“(Statewide), the yield trends will go down, and that’s because you have more people going out of production,” Roka says. “But looking at those growers that are focused on production, that are looking at how to manage the disease in the most effective way possible, their yields are going to go up.”
Southwest Florida has lost its share of growers, who have given up 13,877 acres of citrus groves, but the ones who remain say they are in it for the long haul.
“Even though the citrus industry has its back against the wall, we have a lot of growers who believe in this industry, and they are planting young trees. Some of them are making huge investments,” Arnold says.
Rob Atchley stands by one of the hundreds of thousands of young trees his company has planted.
Rob Atchley slows his pickup to a halt at the edge of a 2,900-acre grove of fledgling orange trees. Atchley is general manager of citrus operations for DUDA, an 89-year-old, family-owned company in Hendry County that grows citrus, sugarcane, produce and sod; raises cattle; and runs a commercial and residential development firm.
The company has embraced what’s coming out of the scientific community—and is doing plenty of its own research to figure out how to make diseased trees perform like healthy ones.
“We’re having a good go of it,” says Atchley. The new grove, planted between March 2013 and October 2014, has 750,000 trees. In addition to that, the company put in 55,000 trees this year in existing groves and plans to install another 80,000 next. Those replace trees lost to greening and other common citrus diseases.
In another part of the seemingly endless farm stands a 60-acre research and development field where Atchley and his team are exploring other ways of defying the disease and reaping a profit.
They are experimenting with the spacing of trees, hoping to grow more trees per acre on the premise that trees don’t grow as tall as they used to and are replaced more frequently than in the past. They are studying the effects of a new irrigation system hooked to moisture sensors so that trees get watered as needed, eliminating stress and using less water and fertilizer. They’re testing new varieties of citrus that may prove to be more HLB-resistant and experimenting with tangerines—a fruit that has been particularly hard-hit by greening.
Atchley puts his faith in science to find an answer. He’s watching with interest research into thermal therapy, which involves heating a tree to temperatures that kill the bacteria within. The theory works, but the logistics are challenging. More promising are experiments in finding a greening-resistant tree by combining rootstocks and varietal selections that are less likely to succumb to HLB.
“I’m 39 years old. There is plenty of time for me to go and try something else if I didn’t see a future in this business,” Atchley says.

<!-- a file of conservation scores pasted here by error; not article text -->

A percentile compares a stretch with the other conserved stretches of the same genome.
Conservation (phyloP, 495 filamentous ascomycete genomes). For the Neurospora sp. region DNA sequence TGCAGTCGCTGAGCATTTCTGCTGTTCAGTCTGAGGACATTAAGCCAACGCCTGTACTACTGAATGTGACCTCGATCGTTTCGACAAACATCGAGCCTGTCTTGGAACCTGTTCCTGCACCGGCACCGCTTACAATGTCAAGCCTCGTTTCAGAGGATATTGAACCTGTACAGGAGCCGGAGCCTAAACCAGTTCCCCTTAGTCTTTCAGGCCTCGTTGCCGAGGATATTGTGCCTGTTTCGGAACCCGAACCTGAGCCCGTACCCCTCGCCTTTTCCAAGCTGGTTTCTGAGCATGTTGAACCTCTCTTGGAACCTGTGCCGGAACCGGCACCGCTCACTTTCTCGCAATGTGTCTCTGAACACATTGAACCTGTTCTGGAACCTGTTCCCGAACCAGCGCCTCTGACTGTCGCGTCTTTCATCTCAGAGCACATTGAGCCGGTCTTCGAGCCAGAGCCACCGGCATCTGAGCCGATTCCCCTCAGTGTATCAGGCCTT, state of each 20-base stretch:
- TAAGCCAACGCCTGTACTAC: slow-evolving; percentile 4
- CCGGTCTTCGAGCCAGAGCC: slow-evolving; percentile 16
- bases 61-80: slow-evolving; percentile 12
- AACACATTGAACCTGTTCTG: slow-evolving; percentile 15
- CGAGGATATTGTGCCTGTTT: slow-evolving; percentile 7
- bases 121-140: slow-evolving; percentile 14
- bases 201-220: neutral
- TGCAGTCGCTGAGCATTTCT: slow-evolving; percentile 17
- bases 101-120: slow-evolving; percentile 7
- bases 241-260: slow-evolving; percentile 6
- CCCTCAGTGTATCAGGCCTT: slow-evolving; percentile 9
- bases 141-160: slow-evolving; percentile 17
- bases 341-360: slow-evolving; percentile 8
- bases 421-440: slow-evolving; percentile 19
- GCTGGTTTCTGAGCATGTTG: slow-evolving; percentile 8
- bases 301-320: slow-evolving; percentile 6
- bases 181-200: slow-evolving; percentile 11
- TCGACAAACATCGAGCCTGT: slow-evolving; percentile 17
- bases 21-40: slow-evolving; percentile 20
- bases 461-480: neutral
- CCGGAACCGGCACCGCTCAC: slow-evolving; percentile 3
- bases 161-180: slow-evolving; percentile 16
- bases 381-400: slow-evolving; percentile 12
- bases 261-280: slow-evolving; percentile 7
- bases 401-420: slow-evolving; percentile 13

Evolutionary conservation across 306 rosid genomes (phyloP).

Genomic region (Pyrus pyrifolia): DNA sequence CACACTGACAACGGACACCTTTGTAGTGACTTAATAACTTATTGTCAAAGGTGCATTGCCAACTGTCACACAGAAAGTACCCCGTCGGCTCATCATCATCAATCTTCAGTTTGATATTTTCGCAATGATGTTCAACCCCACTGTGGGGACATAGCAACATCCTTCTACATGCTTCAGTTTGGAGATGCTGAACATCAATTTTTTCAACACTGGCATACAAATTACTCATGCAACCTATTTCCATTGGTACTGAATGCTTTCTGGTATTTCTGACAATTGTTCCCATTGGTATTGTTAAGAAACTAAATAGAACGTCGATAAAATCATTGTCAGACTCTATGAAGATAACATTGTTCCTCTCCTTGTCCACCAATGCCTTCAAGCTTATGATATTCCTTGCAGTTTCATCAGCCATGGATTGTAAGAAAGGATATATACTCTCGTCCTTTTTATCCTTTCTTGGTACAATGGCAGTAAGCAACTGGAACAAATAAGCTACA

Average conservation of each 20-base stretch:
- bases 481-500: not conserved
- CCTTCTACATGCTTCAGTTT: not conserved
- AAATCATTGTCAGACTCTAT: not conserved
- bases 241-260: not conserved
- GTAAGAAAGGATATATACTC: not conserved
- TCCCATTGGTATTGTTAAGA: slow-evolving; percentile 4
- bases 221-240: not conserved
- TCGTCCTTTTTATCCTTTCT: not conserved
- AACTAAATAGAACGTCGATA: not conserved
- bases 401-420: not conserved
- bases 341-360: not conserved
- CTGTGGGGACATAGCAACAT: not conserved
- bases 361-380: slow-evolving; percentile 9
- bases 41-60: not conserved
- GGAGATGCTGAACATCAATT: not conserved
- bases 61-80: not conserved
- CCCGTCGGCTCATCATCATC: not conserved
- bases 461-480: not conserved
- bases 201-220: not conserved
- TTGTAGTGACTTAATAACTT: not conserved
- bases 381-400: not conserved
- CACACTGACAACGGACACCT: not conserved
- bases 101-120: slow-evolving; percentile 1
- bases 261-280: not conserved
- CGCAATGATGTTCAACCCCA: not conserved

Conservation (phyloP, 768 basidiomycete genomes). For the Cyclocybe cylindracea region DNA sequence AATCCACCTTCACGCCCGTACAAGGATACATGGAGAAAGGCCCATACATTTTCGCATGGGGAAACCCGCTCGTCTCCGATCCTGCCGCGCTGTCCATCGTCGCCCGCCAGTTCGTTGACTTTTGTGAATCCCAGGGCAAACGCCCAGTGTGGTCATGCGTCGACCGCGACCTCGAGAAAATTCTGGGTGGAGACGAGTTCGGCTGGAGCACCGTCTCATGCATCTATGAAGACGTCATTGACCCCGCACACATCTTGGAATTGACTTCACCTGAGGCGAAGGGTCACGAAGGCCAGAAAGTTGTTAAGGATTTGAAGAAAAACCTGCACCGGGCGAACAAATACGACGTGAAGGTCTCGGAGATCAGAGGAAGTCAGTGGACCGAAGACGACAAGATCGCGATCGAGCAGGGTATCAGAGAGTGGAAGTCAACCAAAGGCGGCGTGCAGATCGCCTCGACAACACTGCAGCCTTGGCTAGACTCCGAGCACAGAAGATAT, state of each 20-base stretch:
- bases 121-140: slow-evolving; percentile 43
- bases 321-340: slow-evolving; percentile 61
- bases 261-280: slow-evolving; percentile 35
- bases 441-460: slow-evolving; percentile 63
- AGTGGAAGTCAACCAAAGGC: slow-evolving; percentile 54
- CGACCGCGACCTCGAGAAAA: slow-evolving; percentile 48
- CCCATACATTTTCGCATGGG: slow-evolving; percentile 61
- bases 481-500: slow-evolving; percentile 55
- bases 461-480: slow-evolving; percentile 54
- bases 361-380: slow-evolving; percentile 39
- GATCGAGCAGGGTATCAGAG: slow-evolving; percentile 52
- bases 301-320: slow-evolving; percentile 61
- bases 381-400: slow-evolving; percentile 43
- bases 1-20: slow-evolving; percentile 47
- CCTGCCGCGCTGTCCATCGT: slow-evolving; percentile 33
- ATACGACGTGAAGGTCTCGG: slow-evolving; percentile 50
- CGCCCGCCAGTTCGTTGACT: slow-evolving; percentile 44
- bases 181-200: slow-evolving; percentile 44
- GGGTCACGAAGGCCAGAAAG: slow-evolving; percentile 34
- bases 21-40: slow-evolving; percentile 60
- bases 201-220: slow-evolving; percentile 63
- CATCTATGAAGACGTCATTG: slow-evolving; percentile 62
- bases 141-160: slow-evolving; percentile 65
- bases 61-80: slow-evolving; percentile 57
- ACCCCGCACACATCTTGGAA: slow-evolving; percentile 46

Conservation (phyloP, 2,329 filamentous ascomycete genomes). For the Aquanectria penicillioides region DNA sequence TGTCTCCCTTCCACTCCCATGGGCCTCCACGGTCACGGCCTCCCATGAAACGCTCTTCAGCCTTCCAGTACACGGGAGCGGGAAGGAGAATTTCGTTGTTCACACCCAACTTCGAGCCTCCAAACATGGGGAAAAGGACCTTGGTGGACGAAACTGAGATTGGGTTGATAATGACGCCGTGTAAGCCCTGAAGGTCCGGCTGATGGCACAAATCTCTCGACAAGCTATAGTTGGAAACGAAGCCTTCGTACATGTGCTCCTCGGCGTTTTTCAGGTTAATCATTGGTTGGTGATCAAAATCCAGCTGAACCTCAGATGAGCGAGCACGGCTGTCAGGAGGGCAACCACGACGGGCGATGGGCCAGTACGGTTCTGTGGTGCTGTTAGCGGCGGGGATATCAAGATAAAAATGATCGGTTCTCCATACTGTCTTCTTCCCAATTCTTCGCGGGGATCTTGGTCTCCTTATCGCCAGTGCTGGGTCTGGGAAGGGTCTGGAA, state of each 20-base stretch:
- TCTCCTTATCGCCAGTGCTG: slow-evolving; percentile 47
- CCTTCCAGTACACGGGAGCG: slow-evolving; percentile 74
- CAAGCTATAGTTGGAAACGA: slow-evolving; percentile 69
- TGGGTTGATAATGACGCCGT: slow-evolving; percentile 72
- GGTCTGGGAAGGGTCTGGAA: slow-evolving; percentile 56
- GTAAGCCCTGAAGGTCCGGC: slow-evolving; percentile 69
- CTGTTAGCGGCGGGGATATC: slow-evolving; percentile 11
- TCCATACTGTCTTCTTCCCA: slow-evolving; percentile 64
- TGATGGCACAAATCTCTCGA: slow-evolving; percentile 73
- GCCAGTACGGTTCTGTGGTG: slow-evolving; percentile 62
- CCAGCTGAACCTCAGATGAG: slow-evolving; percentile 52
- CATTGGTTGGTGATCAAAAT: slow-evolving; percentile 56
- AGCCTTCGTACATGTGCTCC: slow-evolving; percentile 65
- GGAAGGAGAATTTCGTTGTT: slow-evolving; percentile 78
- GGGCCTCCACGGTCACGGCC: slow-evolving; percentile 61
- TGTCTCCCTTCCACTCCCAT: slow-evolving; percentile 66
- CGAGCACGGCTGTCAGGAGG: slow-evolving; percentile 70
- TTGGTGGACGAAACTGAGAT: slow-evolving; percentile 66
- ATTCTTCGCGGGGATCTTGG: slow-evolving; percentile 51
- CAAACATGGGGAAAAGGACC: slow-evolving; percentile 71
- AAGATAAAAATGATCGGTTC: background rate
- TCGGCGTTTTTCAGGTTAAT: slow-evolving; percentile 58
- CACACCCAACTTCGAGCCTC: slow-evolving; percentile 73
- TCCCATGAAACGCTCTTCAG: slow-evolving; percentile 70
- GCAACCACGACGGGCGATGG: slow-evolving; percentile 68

Greening is hardly the only stress on the citrus industry right now. Canker is still here. Meador is watching some groves his company manages suffer from citrus blight, a disease that afflicts older trees.
At the Southwest Florida Research and Education Center, plant pathologist Dr. Pamela Roberts is studying the spread of yet another scourge—citrus black spot, a fungal disease that mars the peel and provokes fruit drop.
“It does seem to move very slowly—just a number of trees per year—where in other diseases you’re talking acres per year,” she says, and then quickly adds, “There’s more finds of it every year in groves.”
The disease showed up in Immokalee and so far in Florida is limited to Collier, Hendry and Lee.
Orange juice consumption is down, spurred in part by rising costs and in part by shifting attitudes. Doctors and nutritionists are steering the public away from juice of any type, saying the sugars—even though naturally occurring—are contributing to America’s ever-growing waistline.
And the public is squeamish about genetically modified foods—even if splicing a gene from another plant (spinach is a primary contender) could mean creating a tree that repels the psyllid, resists the bacteria and reduces the pesticide use.
“In this conversation about greening, everyone in the citrus world is looking at these trees as the salvation,” Roka says of genetic modification. “My concern would be is you’ve got folks out there in the consuming public that have a negative perception of biotechnology, especially when it comes to their food. And right now, orange juice is about as pure as you can make it.”
Losing consumer loyalty, Roka suggests, is as big a threat as greening itself.
For now, though, growers will continue to gut it out using the strategies they have as scientists continue to scramble for solutions.
“We’re putting millions and millions of dollars into this research, and, slowly but surely, we are finding new things that enable growers to keep their trees relatively healthy and produce fruit,” says Hamel, of the Gulf Citrus Growers Association. “There’s optimism here for the future of the industry.”